The US Space exploration technology company SpaceX has signed a so-called "volume deal" with private Space startup Axiom Space to carry out three private flights to the International Space Station by 2023 using its Crew Dragon spacecraft.
While the terms of the agreement have not yet been disclosed, it marks one of the biggest deals to date in the booming private space industry and adds to the space station's busy schedule for years to come.
Ahead of the three missions, which will take place around six months apart, AXIOM will use its first manned Dragon spacecraft to transport an "all-civilian" crew to the International Space Station in January 2022, on a mission known as AX-1. AX-2, AXIOM's second manned mission, will be led by former NASA astronaut Peggy Whitson. The crew of the AX-3 and AX-4 has not yet been announced. All flights will include stops at the International Space Station.
Axiom declined to reveal the exact value of the SpaceX deal, which has been in the works for months and was formally signed in recent weeks. SpaceX did not respond to an email seeking comment. The timing and other details of the mission need to be approved by NASA, which manages the ISS schedule.
"A new era of human spaceflight has arrived," Gwynne Shotwell, SpaceX president, said in a statement. The growing partnership between Axiom and SpaceX will provide more people with access to space and help humanity on the path to a multi-planetary species." She was apparently referring to the goal of Elon Musk, the founder of SpaceX, to colonize Mars.
Houston-based Axiom was founded in 2016 by Mike Suffredini, a former senior manager of Nasa's space station programme. For Axiom, these initial manned missions will serve as "pioneering missions" for the company's core project to build a commercial space station module, the first of which is scheduled to be installed in 2024. These missions will keep the company on track for the commercial space station program, Safredini added.
"All four civilian astronauts will undergo joint Nasa-SpaceX commercial astronaut training, in which SpaceX will provide Falcon 9 rocket and Dragon training, emergency preparedness training, spacesuit and spacecraft entry and exit drills, and some and all simulations," SpaceX said in a statement.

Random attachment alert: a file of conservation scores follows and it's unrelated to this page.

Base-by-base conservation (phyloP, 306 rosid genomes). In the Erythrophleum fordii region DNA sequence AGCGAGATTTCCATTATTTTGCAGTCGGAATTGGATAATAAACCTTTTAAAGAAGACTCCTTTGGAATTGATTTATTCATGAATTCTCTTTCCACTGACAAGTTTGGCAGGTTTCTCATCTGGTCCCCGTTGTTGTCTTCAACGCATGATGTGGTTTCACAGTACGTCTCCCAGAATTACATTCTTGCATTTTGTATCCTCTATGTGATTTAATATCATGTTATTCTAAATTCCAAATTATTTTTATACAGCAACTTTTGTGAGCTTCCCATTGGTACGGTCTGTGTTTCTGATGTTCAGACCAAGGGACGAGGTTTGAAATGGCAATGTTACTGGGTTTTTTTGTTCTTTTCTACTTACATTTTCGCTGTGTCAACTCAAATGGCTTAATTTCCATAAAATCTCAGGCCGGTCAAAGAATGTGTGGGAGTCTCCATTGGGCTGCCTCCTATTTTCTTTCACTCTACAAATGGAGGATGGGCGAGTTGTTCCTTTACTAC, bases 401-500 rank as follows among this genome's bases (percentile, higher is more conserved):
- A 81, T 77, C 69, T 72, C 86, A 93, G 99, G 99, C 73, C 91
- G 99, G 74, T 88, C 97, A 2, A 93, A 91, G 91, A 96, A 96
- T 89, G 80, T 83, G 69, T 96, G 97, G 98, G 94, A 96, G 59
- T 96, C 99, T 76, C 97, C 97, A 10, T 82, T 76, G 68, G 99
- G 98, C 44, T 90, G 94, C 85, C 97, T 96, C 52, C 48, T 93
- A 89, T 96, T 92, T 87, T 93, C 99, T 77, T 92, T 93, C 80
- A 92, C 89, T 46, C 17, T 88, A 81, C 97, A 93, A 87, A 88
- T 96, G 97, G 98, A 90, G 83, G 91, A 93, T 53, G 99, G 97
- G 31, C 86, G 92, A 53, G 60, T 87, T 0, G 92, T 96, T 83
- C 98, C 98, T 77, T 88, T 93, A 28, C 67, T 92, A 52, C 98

The Dragon spacecraft was developed by SpaceX under a contract worth about $3 billion under NASA's Commercial Crew Program. The plan is aimed at reducing America's reliance on Russian spacecraft and returning astronauts to space from American soil. Since May 2020, SpaceX has sent three astronauts into space under the program, with four more on the way. Boeing is the second company to participate in Nasa's commercial astronaut programme, but its interstellar craft is far behind in development and is likely to launch its first manned mission before the end of the year.
SpaceX has won a major private flight deal to make three trips to the International Space Station by 2023
Four more private flights arranged by Axiom on top of SpaceX's commercial crew schedule will make the ISS schedule even busier. The International Space Station has only two docking ports, compatible with the Crew Dragon and Starline spacecraft. NASA says it will only allow private astronauts to travel to the International Space Station twice a year due to the early schedule of Starline flights, and it is unclear whether all four AXIOM missions will be approved. NASA did not immediately respond to an email seeking comment.
"We continue to be very busy on the International Space Station, and NASA's partnerships with commercial companies are changing the way we look at low Earth orbit," Joel Montalbano, NASA's International Space Station program manager, said Wednesday at a news conference about SpaceX's upcoming cargo launch.
The AX-1 isn't the first time SpaceX has launched a manned space mission staffed entirely by civilians. The billionaire Jared Isaacman has booked a flight aboard the Dragon, which he plans to launch in September, called Inspiration4. Instead of docking with the space station, Isaacman and his three companions will orbit the Earth in a spacecraft for three days and then return.
Meanwhile, the AX-1 isn't the first time space tourists have traveled to the International Space Station. Seven paying customers flew to the space station on Russian Soyuz spacecraft eight times between 2001 and 2009, including Charles Simonyi, who flew twice.
If all goes well, the Soyuz spacecraft will carry civilians to the International Space Station twice before the end of the year. Among them are Russian director Klim Shipenko and actress Yulia Peresild, who are scheduled to fly in September, and Japanese billionaire Yusaku Maezawa, who has booked flights for himself and his assistant Yozo Hirano for December.